Unless a brother should a brother dare
To gentle exercise and proof of arms.
He gave you all the duties of a man ;
Trimm'd up your praises with a princely tongue ;
Spoke your deservings like a chronicle ;
Making you ever better than bis praise,
By still dispraising praise, valued with you:
And, which became him like a prince indeed,
He made a blushing cital of himself;
And chid his truant youth with such a grace,
As if he master'd there a double spirit,

Of teaching and of learning instantly. H. IV. PT. I. v.2.
Like a bold champion, I assume the lists,


Nor ask advice of any other thought
But faithfulness and courage.

P. P. i. 1. CHANCE (See also FORTUNE).

Full oft 'tis seen,
Our mean secures us; and our mere defects
Prove our commodities.

K. L. iv. 1.
Why, here's a change indeed in the commonwealth !

M. M. i. 2,
And art thou come to this ?

K. L. iii. 4.
If all the year were playing holidays,
To sport would be as tedious as to work ;
But when they seldom come, they wish'd-for come,

And nothing pleaseth but rare accidents. H. IV. PT. I. i. 2. CHANGELING.

His humour
Was nothing but mutation; Ay and that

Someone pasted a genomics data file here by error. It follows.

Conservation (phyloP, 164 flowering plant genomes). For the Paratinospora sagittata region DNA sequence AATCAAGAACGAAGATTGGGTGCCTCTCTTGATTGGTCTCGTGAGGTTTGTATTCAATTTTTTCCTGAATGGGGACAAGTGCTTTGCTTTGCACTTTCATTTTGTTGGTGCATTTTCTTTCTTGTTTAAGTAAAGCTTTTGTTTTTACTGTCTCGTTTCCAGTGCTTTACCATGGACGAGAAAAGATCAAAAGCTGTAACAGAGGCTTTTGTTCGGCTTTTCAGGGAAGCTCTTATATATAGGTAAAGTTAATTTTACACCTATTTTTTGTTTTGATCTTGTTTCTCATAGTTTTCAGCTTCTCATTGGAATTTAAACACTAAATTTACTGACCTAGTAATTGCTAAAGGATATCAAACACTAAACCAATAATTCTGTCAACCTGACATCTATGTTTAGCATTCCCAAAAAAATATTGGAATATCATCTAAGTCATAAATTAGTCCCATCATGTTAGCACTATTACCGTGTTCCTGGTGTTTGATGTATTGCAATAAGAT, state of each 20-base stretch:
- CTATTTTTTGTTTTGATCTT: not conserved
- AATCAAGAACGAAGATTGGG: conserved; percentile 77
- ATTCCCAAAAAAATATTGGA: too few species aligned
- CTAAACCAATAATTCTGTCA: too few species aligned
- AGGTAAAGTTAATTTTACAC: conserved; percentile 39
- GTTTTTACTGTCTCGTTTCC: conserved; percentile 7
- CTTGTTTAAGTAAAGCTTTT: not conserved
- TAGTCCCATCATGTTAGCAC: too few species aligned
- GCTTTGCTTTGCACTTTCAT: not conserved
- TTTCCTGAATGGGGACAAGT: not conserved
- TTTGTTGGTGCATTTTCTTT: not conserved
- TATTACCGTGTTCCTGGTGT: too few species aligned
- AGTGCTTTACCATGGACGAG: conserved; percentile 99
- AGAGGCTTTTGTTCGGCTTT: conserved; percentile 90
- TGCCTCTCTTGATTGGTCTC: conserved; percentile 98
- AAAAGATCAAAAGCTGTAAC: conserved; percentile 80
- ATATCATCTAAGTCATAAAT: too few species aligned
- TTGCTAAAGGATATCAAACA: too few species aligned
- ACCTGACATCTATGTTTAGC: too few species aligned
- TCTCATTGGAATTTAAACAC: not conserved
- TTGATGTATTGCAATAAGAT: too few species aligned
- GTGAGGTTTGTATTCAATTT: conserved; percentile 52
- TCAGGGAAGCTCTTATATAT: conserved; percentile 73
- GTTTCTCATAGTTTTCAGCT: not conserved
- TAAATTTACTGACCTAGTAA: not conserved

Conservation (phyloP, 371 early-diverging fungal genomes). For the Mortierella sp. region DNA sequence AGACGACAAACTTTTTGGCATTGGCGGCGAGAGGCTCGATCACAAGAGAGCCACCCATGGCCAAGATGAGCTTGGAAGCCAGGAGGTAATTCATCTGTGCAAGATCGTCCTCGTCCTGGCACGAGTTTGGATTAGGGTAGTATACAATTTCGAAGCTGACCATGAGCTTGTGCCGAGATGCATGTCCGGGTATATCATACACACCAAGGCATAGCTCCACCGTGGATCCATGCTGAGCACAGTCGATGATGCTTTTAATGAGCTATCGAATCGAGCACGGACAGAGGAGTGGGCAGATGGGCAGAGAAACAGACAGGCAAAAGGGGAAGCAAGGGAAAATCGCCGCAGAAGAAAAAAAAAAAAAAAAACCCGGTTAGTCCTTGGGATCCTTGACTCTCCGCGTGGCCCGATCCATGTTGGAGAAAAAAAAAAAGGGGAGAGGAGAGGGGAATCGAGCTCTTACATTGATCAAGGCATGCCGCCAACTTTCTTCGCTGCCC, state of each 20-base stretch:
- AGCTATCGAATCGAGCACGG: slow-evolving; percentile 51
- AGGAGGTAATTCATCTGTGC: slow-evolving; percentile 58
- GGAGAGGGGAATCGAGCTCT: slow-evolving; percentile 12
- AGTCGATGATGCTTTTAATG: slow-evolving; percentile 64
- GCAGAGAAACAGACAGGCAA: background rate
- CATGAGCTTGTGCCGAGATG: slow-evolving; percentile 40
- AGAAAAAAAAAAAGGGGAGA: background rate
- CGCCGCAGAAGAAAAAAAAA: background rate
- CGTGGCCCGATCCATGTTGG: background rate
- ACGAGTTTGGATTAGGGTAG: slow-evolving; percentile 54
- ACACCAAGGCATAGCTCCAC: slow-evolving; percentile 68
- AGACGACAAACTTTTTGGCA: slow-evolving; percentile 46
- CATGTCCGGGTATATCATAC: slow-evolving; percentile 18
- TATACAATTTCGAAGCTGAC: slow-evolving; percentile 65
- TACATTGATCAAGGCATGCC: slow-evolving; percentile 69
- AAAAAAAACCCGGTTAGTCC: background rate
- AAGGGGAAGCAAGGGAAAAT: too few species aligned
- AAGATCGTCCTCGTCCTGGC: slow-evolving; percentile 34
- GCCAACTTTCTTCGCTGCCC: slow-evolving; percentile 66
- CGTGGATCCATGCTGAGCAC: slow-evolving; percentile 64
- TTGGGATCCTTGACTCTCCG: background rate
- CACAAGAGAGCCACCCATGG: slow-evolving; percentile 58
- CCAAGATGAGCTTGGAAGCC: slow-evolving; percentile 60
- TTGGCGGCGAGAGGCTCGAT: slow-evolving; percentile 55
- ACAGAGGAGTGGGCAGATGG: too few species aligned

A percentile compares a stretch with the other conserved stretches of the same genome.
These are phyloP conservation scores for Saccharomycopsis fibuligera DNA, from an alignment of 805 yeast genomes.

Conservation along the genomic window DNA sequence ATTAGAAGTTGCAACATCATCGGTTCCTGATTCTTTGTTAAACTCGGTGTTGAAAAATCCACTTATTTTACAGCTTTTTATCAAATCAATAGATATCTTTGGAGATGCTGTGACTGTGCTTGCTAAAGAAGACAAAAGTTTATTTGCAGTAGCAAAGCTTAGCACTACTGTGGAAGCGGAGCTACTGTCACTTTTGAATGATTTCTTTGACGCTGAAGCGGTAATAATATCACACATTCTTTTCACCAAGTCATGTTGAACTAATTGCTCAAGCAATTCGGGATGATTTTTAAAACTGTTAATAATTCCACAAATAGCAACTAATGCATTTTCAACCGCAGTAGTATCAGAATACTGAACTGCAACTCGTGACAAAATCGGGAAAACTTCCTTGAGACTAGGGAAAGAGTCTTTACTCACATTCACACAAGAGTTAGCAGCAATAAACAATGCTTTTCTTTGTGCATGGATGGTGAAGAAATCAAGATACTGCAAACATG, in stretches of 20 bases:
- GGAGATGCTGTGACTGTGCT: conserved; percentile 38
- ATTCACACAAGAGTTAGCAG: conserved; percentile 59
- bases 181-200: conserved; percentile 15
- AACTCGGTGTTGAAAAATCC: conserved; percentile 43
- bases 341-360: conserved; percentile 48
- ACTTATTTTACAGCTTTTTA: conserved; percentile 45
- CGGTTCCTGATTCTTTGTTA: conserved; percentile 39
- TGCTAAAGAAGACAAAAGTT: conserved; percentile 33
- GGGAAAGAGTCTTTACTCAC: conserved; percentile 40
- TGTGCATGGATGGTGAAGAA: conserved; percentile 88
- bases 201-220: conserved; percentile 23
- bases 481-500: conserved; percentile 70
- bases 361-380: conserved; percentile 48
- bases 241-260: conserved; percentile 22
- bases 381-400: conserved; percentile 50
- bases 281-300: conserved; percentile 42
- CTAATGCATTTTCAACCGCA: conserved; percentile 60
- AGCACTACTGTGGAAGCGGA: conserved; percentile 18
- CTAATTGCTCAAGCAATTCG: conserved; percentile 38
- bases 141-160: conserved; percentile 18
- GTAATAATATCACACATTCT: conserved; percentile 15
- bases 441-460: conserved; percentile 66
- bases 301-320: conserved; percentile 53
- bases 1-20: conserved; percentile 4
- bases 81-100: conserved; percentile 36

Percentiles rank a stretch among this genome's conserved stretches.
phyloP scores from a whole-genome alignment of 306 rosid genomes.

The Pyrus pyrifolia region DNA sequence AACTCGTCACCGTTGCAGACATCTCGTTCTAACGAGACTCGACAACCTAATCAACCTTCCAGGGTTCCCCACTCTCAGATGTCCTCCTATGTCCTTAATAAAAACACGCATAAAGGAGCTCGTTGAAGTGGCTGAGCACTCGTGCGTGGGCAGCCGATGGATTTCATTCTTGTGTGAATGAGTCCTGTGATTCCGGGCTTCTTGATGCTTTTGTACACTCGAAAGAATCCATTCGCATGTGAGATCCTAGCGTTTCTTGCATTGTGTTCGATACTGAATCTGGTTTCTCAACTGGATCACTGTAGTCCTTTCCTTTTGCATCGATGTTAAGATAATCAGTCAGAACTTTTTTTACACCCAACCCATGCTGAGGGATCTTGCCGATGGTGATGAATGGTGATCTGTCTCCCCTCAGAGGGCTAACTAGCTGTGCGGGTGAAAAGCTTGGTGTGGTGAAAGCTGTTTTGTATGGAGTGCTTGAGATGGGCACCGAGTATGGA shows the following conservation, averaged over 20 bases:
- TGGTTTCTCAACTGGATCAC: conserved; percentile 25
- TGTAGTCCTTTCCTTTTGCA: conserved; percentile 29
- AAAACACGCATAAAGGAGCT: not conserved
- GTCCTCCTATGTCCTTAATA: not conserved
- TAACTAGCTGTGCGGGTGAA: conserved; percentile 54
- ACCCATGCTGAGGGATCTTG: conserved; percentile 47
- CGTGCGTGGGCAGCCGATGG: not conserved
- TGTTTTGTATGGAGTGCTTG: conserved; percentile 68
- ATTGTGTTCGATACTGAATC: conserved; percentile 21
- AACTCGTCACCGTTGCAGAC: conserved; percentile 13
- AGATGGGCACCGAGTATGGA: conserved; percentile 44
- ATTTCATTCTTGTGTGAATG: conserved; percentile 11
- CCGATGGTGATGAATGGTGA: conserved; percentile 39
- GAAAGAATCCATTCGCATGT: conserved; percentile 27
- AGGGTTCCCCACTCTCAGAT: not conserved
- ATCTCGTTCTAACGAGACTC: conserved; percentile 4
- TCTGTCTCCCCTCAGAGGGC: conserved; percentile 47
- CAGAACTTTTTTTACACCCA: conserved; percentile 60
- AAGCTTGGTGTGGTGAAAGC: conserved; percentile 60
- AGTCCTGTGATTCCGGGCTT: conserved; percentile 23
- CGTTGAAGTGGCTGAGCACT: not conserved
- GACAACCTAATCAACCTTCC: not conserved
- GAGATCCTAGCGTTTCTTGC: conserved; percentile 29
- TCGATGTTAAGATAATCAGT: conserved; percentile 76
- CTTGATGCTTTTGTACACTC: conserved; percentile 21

From one bad thing to worse.

Cym. iv. 2 CHARITY.

My learn'd lord cardinal,
Deliver all with charity.

H. VIII. i. 2.
For he is gracious if he be observ'd;
He hath a tear for pity, and a hand

Open as day for melting charity. H. IV. PT. II. iv. 4. CHARM.

For a charm of powerful trouble
Like a hell-broth boil and bubble.

M. iv. 1.
Then I beat my tabor,
At which, like unback'd colts, they prick'd their ears,
Advanc'd their eyelids, lifted up their noses,
As they smelt musio ; so I charm'd their ears,
That, calf-like, they my lowing follow'd through
Tooth'd briars, sharp furzes, pricking goss, and thorns,
Which enter'd their frail shins : at last I left thein
I'the filthy mantled pool beyond your cell. T. iv. 1.

The charm dissolves apace;
And as the morning steals upon the night,
Melting the darkness, so their rising senses
Begin to chase the ignorant fumes that mantle
Their clearer reason.

T. v. 1.